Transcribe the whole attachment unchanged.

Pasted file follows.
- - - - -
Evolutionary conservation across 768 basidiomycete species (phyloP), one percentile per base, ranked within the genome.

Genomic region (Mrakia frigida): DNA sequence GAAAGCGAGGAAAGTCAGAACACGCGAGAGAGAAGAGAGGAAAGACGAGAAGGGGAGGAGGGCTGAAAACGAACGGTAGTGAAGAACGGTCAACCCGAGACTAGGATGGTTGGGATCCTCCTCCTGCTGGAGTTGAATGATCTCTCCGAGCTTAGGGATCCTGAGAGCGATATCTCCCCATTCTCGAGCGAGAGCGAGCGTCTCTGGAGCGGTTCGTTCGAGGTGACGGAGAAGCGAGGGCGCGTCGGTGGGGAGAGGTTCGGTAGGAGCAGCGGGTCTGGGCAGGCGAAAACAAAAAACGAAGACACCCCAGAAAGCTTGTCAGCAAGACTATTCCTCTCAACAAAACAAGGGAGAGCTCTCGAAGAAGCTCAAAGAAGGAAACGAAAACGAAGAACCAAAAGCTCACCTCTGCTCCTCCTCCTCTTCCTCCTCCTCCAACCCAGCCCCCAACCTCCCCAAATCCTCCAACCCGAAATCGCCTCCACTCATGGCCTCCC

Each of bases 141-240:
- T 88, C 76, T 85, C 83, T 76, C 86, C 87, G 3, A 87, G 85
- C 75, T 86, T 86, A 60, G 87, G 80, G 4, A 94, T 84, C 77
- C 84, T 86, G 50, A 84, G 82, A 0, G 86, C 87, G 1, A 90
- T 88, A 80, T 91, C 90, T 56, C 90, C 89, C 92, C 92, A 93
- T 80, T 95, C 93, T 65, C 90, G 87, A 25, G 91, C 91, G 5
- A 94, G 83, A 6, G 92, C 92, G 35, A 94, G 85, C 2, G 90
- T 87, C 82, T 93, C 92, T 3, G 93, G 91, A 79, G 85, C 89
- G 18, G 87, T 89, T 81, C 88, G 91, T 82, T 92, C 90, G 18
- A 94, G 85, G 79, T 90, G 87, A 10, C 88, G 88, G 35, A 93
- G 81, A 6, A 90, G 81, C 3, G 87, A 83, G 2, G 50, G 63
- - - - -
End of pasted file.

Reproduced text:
Evolutionary conservation across 768 basidiomycete species (phyloP), one percentile per base, ranked within the genome.

Genomic region (Mrakia frigida): DNA sequence GAAAGCGAGGAAAGTCAGAACACGCGAGAGAGAAGAGAGGAAAGACGAGAAGGGGAGGAGGGCTGAAAACGAACGGTAGTGAAGAACGGTCAACCCGAGACTAGGATGGTTGGGATCCTCCTCCTGCTGGAGTTGAATGATCTCTCCGAGCTTAGGGATCCTGAGAGCGATATCTCCCCATTCTCGAGCGAGAGCGAGCGTCTCTGGAGCGGTTCGTTCGAGGTGACGGAGAAGCGAGGGCGCGTCGGTGGGGAGAGGTTCGGTAGGAGCAGCGGGTCTGGGCAGGCGAAAACAAAAAACGAAGACACCCCAGAAAGCTTGTCAGCAAGACTATTCCTCTCAACAAAACAAGGGAGAGCTCTCGAAGAAGCTCAAAGAAGGAAACGAAAACGAAGAACCAAAAGCTCACCTCTGCTCCTCCTCCTCTTCCTCCTCCTCCAACCCAGCCCCCAACCTCCCCAAATCCTCCAACCCGAAATCGCCTCCACTCATGGCCTCCC

Each of bases 141-240:
- T 88, C 76, T 85, C 83, T 76, C 86, C 87, G 3, A 87, G 85
- C 75, T 86, T 86, A 60, G 87, G 80, G 4, A 94, T 84, C 77
- C 84, T 86, G 50, A 84, G 82, A 0, G 86, C 87, G 1, A 90
- T 88, A 80, T 91, C 90, T 56, C 90, C 89, C 92, C 92, A 93
- T 80, T 95, C 93, T 65, C 90, G 87, A 25, G 91, C 91, G 5
- A 94, G 83, A 6, G 92, C 92, G 35, A 94, G 85, C 2, G 90
- T 87, C 82, T 93, C 92, T 3, G 93, G 91, A 79, G 85, C 89
- G 18, G 87, T 89, T 81, C 88, G 91, T 82, T 92, C 90, G 18
- A 94, G 85, G 79, T 90, G 87, A 10, C 88, G 88, G 35, A 93
- G 81, A 6, A 90, G 81, C 3, G 87, A 83, G 2, G 50, G 63